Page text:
Another shows two kids dressed in clown outfits. "We were inseparable for 26 years," says the caption, "till cancer came her way. Can you please give me my sister back?"

Not all of the photographs are about loss of a loved one. There's a picture of a young girl with a hula-hoop. "I wish I could still hula-hoop like I used to," says the caption.

Dear Photograph is a remarkable demonstration of the power of ordinary, humdrum photographs to evoke memories. Anyone who has ever found a shoebox of old prints in an attic will know this. They yield up images of ourselves when we were young, slender and innocent, of our parents with unlined, carefree expressions and unfurrowed, untroubled brows, of holidays once enjoyed, places once visited. Photographs freeze moments in time, reminding us of who we were – and, by implication, of who we have become.

But Dear Photograph is also a stark reminder of how threatened this power of photography has become. There is, for one thing, the brusque, matter-of-fact, upfront Terms and Conditions of the site. "When you submit your materials," it reads, "you grant a non-exclusive, irrevocable, royalty-free licence to use the work to be used, copied, sub-licenced, adapted, transmitted, distributed, published, displayed or otherwise under our discretion in any and all media". Or, to adapt the famous broken English internet meme, "all your memories are belong to us".

There's nothing new in this, of course. It also applies to the billions of photographs that have been posted to Facebook, under Terms and Conditions stipulating that "you grant us a non-exclusive, transferable, sub-licensable, royalty-free, worldwide licence to use any IP content that you post on or in connection with Facebook (IP Licence). This IP Licence ends when you delete your IP content or your account unless your content has been shared with others, and they have not deleted it."

The other sobering thought triggered by Dear Photograph is that the site is only possible because of the relative permanence of analogue photography. The images on the site are, of course, digital, but they could only have been created using old photographic prints. All of which means that it will be very difficult to do something like this in 30 years' time.

The reason is that while digital technology has generally been very good for photography as a mass medium, it has also made the resulting imagery much more fragile and impermanent. Of the billions of photographs taken every year, the vast majority exist only as digital files on camera memory cards or on the hard drives of PCs and servers in the internet "cloud". In theory – given the right back-up regimes and long-term organisational arrangements – this means that they could, theoretically, endure for a long time. In practice, given the vulnerability of storage technology (all hard disks fail, eventually), the pace at which computing kit becomes obsolete and storage formats change, and the fact that most people's Facebook accounts die with them, the likelihood is that most of those billions of photographs will not long survive those who took them.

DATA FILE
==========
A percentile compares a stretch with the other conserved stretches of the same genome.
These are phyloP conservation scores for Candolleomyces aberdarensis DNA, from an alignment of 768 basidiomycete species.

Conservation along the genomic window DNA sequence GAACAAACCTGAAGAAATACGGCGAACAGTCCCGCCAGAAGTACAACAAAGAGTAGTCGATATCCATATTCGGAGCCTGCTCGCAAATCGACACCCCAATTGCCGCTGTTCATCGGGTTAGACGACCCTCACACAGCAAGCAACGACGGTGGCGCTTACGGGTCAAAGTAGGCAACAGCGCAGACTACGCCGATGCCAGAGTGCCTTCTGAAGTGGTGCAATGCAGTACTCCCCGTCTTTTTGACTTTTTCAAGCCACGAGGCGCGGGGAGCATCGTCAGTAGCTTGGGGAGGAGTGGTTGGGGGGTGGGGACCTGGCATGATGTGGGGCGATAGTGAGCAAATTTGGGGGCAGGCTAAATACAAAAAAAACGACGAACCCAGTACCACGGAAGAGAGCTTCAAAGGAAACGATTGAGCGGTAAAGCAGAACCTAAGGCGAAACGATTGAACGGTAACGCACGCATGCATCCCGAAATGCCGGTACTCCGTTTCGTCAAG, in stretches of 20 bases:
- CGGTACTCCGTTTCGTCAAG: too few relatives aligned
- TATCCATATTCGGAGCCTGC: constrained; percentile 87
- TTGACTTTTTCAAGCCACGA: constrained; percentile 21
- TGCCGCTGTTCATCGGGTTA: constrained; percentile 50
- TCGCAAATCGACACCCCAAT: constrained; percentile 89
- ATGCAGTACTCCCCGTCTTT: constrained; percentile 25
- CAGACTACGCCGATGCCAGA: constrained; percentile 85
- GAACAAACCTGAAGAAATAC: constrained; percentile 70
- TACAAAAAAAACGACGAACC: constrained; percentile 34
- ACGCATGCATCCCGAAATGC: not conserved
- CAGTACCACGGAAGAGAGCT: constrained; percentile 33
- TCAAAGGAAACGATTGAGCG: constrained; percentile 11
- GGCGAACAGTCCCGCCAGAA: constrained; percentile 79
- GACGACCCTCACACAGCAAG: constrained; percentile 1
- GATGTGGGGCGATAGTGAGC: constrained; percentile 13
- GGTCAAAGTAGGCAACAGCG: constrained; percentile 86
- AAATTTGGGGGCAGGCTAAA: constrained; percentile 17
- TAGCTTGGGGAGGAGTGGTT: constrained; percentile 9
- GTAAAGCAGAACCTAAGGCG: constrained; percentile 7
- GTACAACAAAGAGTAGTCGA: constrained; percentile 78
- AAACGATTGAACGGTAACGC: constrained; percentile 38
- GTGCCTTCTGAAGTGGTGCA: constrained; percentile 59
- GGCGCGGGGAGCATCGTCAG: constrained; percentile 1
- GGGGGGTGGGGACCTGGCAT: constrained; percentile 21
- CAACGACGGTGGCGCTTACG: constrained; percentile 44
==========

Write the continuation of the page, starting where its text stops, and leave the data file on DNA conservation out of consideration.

That's why Magnum photographer Martin Parr concluded his terrific piece last year on how to take better holiday photographs with a simple piece of advice: print your pictures. "We are in danger," he wrote, "of having a whole generation that has no family albums, because people just leave them on their computer, and then suddenly they will be deleted." He's right. © Guardian News & Media Limited 2011 | Use of this content is subject to our Terms & Conditions | More Feeds

May 05 2011

Travel Photographer of the Year – in pictures

An exhibition of images from the Photographer of the Year competition is now on show at the Royal Geographical Society in London. Here's a selection of the winners and runners-up